| Distinguishing effects of El Niño southern oscillation from natural short-term climate variability - :6621 | National Weather Service (NWS)
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Distinguishing effects of El Niño southern oscillation from natural short-term climate variability
  • Published Date:
    2009
Filetype[PDF-1.59 MB]


Details:
  • Corporate Authors:
    United States, National Weather Service
  • Description:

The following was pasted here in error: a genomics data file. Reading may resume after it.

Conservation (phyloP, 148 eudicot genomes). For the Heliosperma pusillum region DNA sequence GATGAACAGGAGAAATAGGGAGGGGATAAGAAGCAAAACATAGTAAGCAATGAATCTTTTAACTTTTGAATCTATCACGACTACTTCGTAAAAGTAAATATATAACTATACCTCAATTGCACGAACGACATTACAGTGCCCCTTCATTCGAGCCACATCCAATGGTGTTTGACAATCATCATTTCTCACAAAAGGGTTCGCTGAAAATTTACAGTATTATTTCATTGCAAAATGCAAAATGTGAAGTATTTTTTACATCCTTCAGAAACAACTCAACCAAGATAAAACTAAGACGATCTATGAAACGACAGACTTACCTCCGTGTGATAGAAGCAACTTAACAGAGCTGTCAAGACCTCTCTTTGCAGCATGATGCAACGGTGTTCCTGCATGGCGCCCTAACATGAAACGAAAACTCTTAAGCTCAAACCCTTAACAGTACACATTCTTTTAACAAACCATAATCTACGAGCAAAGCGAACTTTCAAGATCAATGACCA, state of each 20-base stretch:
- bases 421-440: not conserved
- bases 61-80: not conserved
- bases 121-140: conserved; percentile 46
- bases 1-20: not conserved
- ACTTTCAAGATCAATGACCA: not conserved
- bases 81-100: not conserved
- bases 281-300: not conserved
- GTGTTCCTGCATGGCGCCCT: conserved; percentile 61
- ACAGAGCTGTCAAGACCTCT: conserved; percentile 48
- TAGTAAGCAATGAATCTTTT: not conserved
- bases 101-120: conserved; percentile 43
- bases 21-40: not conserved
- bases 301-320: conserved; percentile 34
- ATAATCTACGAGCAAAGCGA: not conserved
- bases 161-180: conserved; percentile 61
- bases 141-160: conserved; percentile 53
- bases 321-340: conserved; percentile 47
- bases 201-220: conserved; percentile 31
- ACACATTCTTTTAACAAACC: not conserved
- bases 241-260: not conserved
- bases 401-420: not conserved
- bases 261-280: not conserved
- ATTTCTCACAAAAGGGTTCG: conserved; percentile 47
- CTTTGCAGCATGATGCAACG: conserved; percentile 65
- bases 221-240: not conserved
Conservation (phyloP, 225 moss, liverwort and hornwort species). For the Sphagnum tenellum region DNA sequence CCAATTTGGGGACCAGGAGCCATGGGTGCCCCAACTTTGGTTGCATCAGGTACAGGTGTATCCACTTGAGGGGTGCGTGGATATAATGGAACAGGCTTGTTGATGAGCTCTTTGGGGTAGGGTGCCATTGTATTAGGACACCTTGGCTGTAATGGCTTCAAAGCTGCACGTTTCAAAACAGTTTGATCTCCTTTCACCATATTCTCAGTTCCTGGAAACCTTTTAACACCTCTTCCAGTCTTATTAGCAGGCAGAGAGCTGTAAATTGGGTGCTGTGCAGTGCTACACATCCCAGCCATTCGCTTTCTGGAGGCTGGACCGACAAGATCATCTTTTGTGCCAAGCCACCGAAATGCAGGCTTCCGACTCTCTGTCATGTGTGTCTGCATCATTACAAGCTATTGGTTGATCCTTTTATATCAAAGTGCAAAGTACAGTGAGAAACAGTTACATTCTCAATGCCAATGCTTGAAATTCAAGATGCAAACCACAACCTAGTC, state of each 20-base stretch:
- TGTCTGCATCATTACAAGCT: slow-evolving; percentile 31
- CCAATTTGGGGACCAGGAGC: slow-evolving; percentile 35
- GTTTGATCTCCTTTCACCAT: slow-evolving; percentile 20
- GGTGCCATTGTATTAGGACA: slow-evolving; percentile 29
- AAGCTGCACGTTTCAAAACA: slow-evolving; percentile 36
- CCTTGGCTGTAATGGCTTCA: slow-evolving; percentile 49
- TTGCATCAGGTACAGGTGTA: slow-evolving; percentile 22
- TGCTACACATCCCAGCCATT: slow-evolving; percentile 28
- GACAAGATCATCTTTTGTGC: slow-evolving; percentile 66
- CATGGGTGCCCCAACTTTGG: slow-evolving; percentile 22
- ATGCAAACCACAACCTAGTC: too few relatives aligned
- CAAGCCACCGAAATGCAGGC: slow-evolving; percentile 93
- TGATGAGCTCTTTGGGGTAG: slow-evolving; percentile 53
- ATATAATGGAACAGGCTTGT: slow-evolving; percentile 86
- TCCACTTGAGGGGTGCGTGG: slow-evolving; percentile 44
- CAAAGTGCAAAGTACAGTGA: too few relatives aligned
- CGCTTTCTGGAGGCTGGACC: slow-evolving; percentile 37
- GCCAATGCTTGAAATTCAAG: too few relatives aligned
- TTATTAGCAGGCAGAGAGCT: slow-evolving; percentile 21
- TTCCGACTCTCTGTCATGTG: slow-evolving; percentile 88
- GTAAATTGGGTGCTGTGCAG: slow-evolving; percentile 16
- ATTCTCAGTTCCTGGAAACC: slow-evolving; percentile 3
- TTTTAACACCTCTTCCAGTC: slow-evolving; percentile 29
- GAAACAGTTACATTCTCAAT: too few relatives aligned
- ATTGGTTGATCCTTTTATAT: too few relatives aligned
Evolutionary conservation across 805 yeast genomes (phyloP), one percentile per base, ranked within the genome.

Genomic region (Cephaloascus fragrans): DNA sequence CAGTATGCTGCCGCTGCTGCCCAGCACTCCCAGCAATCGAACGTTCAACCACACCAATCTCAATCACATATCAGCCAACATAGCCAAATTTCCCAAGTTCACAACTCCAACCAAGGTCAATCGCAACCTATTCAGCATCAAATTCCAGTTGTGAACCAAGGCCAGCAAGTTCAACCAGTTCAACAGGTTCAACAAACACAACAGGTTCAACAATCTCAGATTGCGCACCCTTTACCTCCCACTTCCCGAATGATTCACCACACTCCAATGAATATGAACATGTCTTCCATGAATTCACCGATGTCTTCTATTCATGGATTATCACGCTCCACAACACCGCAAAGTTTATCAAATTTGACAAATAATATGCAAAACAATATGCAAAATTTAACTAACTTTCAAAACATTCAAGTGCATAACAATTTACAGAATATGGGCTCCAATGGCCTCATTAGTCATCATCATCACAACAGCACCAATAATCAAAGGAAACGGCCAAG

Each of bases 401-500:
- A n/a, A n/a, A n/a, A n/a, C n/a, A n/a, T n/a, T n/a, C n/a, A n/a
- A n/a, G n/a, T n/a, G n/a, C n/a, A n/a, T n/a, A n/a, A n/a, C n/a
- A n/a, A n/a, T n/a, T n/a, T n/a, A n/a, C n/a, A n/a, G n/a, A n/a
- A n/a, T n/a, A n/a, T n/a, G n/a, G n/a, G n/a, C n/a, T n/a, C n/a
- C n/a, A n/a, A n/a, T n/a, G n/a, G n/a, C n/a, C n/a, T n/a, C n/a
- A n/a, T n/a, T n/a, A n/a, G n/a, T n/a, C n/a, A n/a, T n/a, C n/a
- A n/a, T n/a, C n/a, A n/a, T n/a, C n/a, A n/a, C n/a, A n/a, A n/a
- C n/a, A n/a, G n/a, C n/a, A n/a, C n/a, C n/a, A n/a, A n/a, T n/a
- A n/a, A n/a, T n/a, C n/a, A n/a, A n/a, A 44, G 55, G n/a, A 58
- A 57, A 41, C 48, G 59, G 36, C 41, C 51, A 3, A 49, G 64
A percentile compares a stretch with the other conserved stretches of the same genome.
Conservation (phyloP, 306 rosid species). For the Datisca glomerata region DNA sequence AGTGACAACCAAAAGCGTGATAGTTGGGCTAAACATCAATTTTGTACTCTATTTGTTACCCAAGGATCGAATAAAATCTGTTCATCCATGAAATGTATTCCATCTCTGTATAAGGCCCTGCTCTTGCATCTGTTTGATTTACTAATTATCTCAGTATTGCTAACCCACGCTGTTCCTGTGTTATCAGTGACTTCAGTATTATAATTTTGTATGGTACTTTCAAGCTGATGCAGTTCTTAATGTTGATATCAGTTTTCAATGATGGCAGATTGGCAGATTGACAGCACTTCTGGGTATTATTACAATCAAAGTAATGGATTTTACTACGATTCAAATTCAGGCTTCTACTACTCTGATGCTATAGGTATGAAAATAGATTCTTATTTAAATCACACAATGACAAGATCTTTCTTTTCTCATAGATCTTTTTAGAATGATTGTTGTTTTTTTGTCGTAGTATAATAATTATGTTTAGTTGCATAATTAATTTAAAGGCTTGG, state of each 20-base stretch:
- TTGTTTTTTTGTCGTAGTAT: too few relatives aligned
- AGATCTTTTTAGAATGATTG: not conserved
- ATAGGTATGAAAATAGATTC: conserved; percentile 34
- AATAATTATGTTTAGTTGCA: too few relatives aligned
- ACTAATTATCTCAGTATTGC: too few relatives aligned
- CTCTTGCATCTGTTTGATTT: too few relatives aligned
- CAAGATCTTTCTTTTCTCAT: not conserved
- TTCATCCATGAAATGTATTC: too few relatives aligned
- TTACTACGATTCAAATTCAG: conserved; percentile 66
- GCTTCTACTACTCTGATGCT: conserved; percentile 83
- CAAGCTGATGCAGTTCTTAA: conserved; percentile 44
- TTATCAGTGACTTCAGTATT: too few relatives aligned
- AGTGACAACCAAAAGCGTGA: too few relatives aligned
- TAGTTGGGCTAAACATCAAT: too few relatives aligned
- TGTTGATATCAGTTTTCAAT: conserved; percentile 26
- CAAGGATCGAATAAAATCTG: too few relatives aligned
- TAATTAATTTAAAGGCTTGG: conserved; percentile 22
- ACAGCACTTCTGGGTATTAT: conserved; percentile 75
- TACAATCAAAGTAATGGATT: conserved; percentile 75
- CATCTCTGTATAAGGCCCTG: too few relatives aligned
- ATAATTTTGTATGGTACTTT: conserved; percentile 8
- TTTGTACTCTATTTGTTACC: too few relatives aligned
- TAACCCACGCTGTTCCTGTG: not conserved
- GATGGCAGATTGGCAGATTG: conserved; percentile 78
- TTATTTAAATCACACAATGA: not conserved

"This study will show the inadequacy of regional ENSO studies that do not give proper consideration to the effects of natural short-term climate variability. It will suggest that natural short-term climate variability likely plays a role in determining the type of weather a particular ENSO event will produce -- something that would be missed if simple correlations were the only focus of the study. It will be shown that the climatologically distinct period of the late 1950's and 1960's tended to produce particular types of weather at Nashville during El Niño and La Niña. Some of the effects were positively correlated with the short-term climate variability, whereas other effects were anomalous. Certain unique climate signals were also found in the data that might help forecasters make general weather predictions for upcoming months, and even entire seasons. Findings suggest that El Niño drying trends, as well as unusually warm La Niña weather, can likely be predicted for Nashville by closely observing local trends in the weather during the summer and fall months leading into an ENSO event"--Abstract.

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